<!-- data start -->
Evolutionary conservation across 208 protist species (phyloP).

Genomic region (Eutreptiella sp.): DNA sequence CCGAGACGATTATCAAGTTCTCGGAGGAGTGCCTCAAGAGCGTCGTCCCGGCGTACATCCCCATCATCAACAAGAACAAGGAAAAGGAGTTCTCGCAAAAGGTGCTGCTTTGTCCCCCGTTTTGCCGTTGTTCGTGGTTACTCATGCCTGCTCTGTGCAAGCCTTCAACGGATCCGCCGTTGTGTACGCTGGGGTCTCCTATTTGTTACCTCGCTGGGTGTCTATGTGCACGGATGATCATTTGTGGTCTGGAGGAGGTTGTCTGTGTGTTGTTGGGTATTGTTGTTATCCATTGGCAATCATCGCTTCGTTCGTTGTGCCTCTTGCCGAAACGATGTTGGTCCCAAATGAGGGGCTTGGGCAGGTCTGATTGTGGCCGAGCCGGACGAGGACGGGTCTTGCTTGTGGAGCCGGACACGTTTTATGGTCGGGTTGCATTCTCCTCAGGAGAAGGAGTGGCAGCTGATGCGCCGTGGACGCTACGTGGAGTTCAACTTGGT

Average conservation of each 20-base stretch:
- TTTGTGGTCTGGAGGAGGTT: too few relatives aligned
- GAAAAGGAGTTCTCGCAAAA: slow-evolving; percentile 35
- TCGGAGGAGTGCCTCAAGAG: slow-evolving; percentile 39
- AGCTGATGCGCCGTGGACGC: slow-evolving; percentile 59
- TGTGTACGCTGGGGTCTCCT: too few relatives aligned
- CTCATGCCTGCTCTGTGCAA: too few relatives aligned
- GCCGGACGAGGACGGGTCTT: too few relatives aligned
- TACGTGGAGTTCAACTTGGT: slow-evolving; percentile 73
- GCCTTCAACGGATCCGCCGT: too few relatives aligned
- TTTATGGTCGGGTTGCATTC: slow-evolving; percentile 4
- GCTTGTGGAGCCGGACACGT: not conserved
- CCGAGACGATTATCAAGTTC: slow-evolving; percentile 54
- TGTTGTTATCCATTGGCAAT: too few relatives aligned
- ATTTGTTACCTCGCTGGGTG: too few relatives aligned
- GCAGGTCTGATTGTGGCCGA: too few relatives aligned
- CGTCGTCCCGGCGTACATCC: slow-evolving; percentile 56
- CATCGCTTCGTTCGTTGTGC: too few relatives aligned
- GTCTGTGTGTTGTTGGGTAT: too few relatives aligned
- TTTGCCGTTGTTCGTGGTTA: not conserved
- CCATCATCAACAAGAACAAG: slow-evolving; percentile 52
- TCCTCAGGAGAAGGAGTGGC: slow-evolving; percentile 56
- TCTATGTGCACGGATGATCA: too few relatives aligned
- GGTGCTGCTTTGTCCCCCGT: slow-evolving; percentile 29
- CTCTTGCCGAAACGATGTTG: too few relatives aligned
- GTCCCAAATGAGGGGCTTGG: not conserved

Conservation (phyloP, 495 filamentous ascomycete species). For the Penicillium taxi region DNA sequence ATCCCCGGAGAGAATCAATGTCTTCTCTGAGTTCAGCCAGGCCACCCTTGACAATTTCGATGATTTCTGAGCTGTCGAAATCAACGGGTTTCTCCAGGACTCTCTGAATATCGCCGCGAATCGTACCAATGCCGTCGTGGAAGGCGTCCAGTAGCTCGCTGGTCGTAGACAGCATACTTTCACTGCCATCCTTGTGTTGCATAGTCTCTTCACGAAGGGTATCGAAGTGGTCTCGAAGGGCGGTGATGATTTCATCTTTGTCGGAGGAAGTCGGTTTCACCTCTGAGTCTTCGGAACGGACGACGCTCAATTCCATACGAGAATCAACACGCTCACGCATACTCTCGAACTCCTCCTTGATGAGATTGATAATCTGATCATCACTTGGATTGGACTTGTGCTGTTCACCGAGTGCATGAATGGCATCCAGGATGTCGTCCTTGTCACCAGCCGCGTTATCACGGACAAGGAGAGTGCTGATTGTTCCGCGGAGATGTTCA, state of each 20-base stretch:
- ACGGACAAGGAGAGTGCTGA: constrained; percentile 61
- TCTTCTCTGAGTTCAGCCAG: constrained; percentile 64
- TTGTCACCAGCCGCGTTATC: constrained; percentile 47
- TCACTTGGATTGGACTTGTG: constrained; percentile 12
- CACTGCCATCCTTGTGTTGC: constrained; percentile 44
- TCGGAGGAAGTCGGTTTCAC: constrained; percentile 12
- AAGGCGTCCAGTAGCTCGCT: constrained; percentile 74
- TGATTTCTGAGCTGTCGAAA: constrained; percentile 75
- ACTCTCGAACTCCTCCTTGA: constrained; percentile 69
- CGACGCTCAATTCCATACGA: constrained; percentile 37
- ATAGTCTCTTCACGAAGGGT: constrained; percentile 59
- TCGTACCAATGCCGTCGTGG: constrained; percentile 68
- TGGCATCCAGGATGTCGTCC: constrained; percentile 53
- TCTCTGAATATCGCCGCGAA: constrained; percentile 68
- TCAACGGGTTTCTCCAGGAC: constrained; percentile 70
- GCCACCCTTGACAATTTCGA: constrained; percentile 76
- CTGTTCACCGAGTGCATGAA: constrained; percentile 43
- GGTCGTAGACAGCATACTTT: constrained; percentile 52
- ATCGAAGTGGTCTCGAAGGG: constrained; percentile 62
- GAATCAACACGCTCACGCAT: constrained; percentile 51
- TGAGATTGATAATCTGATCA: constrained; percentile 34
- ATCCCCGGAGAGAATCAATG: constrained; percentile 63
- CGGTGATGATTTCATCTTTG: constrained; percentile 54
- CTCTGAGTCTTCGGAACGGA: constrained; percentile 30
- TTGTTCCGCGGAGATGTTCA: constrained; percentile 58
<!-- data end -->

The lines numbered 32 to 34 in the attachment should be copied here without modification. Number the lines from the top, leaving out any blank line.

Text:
- TTGTCACCAGCCGCGTTATC: constrained; percentile 47
- TCACTTGGATTGGACTTGTG: constrained; percentile 12
- CACTGCCATCCTTGTGTTGC: constrained; percentile 44